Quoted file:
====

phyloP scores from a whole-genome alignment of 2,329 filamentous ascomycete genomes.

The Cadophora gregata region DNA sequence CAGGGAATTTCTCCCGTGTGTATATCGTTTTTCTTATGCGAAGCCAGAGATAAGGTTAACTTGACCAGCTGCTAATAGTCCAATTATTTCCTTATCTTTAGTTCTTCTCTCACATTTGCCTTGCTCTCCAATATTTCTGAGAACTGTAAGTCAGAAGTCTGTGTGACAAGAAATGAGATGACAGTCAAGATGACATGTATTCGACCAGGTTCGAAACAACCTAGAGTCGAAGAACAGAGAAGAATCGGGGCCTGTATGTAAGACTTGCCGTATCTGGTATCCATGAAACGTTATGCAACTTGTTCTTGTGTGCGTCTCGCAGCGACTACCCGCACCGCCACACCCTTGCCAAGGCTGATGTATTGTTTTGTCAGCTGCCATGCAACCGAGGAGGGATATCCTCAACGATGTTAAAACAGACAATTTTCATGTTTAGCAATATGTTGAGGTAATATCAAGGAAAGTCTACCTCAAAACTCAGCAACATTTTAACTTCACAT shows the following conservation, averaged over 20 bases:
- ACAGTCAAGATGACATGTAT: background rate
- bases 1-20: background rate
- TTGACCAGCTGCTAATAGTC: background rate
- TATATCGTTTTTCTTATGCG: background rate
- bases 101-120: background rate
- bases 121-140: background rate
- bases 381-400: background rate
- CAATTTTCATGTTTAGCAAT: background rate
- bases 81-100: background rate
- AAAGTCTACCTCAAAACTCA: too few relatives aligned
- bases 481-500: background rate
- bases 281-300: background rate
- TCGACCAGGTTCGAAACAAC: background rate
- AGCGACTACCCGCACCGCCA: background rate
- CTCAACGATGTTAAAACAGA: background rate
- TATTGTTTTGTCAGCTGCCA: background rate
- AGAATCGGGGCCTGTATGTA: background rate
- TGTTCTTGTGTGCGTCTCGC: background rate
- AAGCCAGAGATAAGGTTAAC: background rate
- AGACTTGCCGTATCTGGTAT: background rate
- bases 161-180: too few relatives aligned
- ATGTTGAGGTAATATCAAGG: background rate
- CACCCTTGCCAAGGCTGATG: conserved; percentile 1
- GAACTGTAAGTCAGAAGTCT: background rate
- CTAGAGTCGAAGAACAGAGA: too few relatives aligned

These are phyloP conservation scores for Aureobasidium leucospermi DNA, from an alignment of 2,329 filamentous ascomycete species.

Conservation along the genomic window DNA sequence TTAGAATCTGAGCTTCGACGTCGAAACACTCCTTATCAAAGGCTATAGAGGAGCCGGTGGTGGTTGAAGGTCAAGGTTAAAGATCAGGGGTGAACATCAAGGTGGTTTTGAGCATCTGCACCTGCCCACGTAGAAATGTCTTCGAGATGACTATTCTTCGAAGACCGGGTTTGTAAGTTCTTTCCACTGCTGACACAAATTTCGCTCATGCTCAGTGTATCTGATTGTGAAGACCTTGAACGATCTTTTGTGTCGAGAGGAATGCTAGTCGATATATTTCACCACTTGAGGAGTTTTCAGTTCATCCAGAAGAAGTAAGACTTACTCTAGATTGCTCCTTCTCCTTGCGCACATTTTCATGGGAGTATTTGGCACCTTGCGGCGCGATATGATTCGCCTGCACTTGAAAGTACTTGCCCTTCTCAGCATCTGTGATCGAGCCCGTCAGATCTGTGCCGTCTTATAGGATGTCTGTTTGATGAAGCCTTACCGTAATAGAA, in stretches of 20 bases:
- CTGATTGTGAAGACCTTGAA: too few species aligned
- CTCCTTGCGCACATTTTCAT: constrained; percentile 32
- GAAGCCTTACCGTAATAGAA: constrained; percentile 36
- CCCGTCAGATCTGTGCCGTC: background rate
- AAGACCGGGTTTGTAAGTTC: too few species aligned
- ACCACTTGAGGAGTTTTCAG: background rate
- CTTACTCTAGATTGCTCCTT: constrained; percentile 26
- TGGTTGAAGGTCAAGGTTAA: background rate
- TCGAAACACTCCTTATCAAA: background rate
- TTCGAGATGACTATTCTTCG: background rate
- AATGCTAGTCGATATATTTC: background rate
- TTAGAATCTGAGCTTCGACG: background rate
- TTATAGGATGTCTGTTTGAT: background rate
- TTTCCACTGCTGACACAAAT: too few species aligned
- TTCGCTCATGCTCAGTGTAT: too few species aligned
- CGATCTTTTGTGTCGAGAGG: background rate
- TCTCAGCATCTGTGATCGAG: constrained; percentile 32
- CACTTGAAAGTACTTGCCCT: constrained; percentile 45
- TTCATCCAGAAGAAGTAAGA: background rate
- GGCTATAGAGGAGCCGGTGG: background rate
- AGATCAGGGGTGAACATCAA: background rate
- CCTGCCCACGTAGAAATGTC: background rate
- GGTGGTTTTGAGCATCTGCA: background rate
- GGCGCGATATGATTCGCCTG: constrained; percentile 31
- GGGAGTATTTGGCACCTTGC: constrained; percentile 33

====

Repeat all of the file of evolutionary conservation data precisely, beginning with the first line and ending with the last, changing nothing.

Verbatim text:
phyloP scores from a whole-genome alignment of 2,329 filamentous ascomycete genomes.

The Cadophora gregata region DNA sequence CAGGGAATTTCTCCCGTGTGTATATCGTTTTTCTTATGCGAAGCCAGAGATAAGGTTAACTTGACCAGCTGCTAATAGTCCAATTATTTCCTTATCTTTAGTTCTTCTCTCACATTTGCCTTGCTCTCCAATATTTCTGAGAACTGTAAGTCAGAAGTCTGTGTGACAAGAAATGAGATGACAGTCAAGATGACATGTATTCGACCAGGTTCGAAACAACCTAGAGTCGAAGAACAGAGAAGAATCGGGGCCTGTATGTAAGACTTGCCGTATCTGGTATCCATGAAACGTTATGCAACTTGTTCTTGTGTGCGTCTCGCAGCGACTACCCGCACCGCCACACCCTTGCCAAGGCTGATGTATTGTTTTGTCAGCTGCCATGCAACCGAGGAGGGATATCCTCAACGATGTTAAAACAGACAATTTTCATGTTTAGCAATATGTTGAGGTAATATCAAGGAAAGTCTACCTCAAAACTCAGCAACATTTTAACTTCACAT shows the following conservation, averaged over 20 bases:
- ACAGTCAAGATGACATGTAT: background rate
- bases 1-20: background rate
- TTGACCAGCTGCTAATAGTC: background rate
- TATATCGTTTTTCTTATGCG: background rate
- bases 101-120: background rate
- bases 121-140: background rate
- bases 381-400: background rate
- CAATTTTCATGTTTAGCAAT: background rate
- bases 81-100: background rate
- AAAGTCTACCTCAAAACTCA: too few relatives aligned
- bases 481-500: background rate
- bases 281-300: background rate
- TCGACCAGGTTCGAAACAAC: background rate
- AGCGACTACCCGCACCGCCA: background rate
- CTCAACGATGTTAAAACAGA: background rate
- TATTGTTTTGTCAGCTGCCA: background rate
- AGAATCGGGGCCTGTATGTA: background rate
- TGTTCTTGTGTGCGTCTCGC: background rate
- AAGCCAGAGATAAGGTTAAC: background rate
- AGACTTGCCGTATCTGGTAT: background rate
- bases 161-180: too few relatives aligned
- ATGTTGAGGTAATATCAAGG: background rate
- CACCCTTGCCAAGGCTGATG: conserved; percentile 1
- GAACTGTAAGTCAGAAGTCT: background rate
- CTAGAGTCGAAGAACAGAGA: too few relatives aligned

These are phyloP conservation scores for Aureobasidium leucospermi DNA, from an alignment of 2,329 filamentous ascomycete species.

Conservation along the genomic window DNA sequence TTAGAATCTGAGCTTCGACGTCGAAACACTCCTTATCAAAGGCTATAGAGGAGCCGGTGGTGGTTGAAGGTCAAGGTTAAAGATCAGGGGTGAACATCAAGGTGGTTTTGAGCATCTGCACCTGCCCACGTAGAAATGTCTTCGAGATGACTATTCTTCGAAGACCGGGTTTGTAAGTTCTTTCCACTGCTGACACAAATTTCGCTCATGCTCAGTGTATCTGATTGTGAAGACCTTGAACGATCTTTTGTGTCGAGAGGAATGCTAGTCGATATATTTCACCACTTGAGGAGTTTTCAGTTCATCCAGAAGAAGTAAGACTTACTCTAGATTGCTCCTTCTCCTTGCGCACATTTTCATGGGAGTATTTGGCACCTTGCGGCGCGATATGATTCGCCTGCACTTGAAAGTACTTGCCCTTCTCAGCATCTGTGATCGAGCCCGTCAGATCTGTGCCGTCTTATAGGATGTCTGTTTGATGAAGCCTTACCGTAATAGAA, in stretches of 20 bases:
- CTGATTGTGAAGACCTTGAA: too few species aligned
- CTCCTTGCGCACATTTTCAT: constrained; percentile 32
- GAAGCCTTACCGTAATAGAA: constrained; percentile 36
- CCCGTCAGATCTGTGCCGTC: background rate
- AAGACCGGGTTTGTAAGTTC: too few species aligned
- ACCACTTGAGGAGTTTTCAG: background rate
- CTTACTCTAGATTGCTCCTT: constrained; percentile 26
- TGGTTGAAGGTCAAGGTTAA: background rate
- TCGAAACACTCCTTATCAAA: background rate
- TTCGAGATGACTATTCTTCG: background rate
- AATGCTAGTCGATATATTTC: background rate
- TTAGAATCTGAGCTTCGACG: background rate
- TTATAGGATGTCTGTTTGAT: background rate
- TTTCCACTGCTGACACAAAT: too few species aligned
- TTCGCTCATGCTCAGTGTAT: too few species aligned
- CGATCTTTTGTGTCGAGAGG: background rate
- TCTCAGCATCTGTGATCGAG: constrained; percentile 32
- CACTTGAAAGTACTTGCCCT: constrained; percentile 45
- TTCATCCAGAAGAAGTAAGA: background rate
- GGCTATAGAGGAGCCGGTGG: background rate
- AGATCAGGGGTGAACATCAA: background rate
- CCTGCCCACGTAGAAATGTC: background rate
- GGTGGTTTTGAGCATCTGCA: background rate
- GGCGCGATATGATTCGCCTG: constrained; percentile 31
- GGGAGTATTTGGCACCTTGC: constrained; percentile 33